It will be the first final on the ATP World Tour for both the players. Bopanna last played a final when he won the Vienna event in October 2017 with Pablo Cuevas and Sharan won the Antwerp title with Scott Lipksy in the same month.

"We played a better match today, happy to ride the wave. It was completely different from yesterday, these guys were returning stronger," said Bopanna.

"To have an Indian team back on tour is good and we are improving. But it will take some time to set patterns. We have not played much together and need some off-court practice together," he added.

Sharan, who struggled with his serve, said he it's a work in progress but he still has "spots" where he can get points.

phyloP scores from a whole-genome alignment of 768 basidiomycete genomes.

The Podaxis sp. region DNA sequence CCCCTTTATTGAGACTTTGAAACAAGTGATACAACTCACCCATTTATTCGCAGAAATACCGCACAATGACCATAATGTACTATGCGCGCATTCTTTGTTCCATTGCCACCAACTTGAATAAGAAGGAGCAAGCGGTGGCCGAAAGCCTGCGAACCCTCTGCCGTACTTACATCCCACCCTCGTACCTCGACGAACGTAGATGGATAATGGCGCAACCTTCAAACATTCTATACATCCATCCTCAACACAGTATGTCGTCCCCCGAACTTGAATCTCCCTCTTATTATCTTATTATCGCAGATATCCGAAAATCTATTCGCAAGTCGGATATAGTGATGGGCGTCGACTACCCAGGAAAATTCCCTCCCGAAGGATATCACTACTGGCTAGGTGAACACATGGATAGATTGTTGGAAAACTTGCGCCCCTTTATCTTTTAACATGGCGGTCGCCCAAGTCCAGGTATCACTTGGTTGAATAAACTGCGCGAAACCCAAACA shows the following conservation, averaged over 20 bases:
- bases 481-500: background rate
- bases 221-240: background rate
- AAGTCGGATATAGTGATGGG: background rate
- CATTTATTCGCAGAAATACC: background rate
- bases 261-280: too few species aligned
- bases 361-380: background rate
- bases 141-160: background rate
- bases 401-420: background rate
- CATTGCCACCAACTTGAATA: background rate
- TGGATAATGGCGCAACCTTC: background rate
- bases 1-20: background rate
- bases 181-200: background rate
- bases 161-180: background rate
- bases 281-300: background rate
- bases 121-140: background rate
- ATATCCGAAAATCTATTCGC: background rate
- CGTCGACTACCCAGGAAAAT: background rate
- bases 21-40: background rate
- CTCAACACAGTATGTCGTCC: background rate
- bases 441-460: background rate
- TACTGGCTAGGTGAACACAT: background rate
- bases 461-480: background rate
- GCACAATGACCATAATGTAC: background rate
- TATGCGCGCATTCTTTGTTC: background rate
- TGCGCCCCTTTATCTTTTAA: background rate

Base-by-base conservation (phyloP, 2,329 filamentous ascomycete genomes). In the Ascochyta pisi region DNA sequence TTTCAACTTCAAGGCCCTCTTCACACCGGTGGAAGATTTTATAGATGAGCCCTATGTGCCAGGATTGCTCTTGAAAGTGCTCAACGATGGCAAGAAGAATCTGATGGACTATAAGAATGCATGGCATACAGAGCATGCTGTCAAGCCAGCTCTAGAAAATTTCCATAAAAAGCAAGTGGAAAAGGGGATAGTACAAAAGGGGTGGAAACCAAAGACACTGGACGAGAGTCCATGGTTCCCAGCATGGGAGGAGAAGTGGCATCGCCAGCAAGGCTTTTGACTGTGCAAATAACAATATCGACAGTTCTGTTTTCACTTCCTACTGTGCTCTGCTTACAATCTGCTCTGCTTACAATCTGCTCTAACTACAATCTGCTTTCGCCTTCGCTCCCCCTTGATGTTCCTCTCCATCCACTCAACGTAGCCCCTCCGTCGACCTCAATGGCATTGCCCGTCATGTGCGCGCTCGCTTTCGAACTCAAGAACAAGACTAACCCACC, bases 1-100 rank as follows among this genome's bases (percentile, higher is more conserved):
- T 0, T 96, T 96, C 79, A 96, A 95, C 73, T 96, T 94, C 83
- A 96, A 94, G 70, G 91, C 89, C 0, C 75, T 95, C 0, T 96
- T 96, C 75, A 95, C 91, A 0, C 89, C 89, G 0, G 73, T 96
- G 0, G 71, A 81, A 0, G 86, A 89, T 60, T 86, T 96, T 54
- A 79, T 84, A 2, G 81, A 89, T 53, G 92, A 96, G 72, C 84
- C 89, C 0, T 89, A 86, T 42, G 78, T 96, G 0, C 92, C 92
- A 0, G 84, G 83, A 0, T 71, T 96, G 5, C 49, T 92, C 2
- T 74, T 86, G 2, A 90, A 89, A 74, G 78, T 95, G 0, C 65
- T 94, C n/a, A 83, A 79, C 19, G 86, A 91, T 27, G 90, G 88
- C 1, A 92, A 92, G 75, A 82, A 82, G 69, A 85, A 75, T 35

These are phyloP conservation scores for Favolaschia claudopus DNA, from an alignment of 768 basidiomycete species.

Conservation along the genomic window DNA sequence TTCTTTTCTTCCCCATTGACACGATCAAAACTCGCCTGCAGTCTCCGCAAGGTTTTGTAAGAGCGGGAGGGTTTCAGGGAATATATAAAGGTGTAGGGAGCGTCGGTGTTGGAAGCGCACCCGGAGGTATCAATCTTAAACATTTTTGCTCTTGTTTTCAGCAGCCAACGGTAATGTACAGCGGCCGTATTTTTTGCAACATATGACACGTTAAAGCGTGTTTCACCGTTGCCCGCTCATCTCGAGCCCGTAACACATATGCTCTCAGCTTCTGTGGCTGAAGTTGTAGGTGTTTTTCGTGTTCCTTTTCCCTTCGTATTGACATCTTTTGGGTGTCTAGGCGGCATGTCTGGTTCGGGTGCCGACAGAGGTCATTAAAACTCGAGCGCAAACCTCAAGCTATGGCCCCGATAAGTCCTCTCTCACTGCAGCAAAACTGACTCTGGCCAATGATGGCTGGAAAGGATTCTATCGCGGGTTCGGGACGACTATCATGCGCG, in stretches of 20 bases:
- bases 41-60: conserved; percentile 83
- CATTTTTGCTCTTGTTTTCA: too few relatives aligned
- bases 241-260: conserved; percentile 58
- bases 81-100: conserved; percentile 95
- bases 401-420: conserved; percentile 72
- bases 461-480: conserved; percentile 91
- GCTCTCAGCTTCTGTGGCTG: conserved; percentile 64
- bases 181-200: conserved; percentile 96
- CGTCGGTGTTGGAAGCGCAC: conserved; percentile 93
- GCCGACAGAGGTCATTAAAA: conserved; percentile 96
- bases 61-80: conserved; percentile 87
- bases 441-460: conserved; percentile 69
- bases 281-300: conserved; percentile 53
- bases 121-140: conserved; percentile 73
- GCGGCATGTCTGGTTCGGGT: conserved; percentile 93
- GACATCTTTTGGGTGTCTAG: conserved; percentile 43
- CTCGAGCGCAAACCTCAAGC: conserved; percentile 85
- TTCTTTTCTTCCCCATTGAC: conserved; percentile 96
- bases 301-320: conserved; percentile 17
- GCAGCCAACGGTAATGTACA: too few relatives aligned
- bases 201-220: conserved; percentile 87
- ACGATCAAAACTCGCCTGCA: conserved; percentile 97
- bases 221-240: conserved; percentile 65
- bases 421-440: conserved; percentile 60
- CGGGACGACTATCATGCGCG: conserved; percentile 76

"I am not putting much spin to the ball. Conditions were different from yesterday and I was not finding my rhythm. Tomorrow, the key will be to play freely and fight for every point," the Delhi lad said.

In a fast-paced match, the top seeds from India broke Dodig in the eighth game to nose ahead. Bopanna created the opportunity with a service return winner and then Sharan was locked an interesting volley-rally battle which ended with Bolleli chipping one over the baseline.

Serving for the set, Bopanna began with consecutive double faults and was down by a deciding point but the big-serving Indian ensured that advantage was not lost.

In the second set, the Croatian-Italian combine broke Sharan in the fourth game. After serving a double fault, Sharan gave a free point to opponents when one of his returns hit Bopanna.
On the next point, Dodig found a volley winner to earn two break chances.

With both Indians standing in the middle of the court, Bolleli hit a deep looping return. Sharan ran hard to cover the ground and managed to connect his forehand but it went long, giving the unseeded team a 3-1 lead.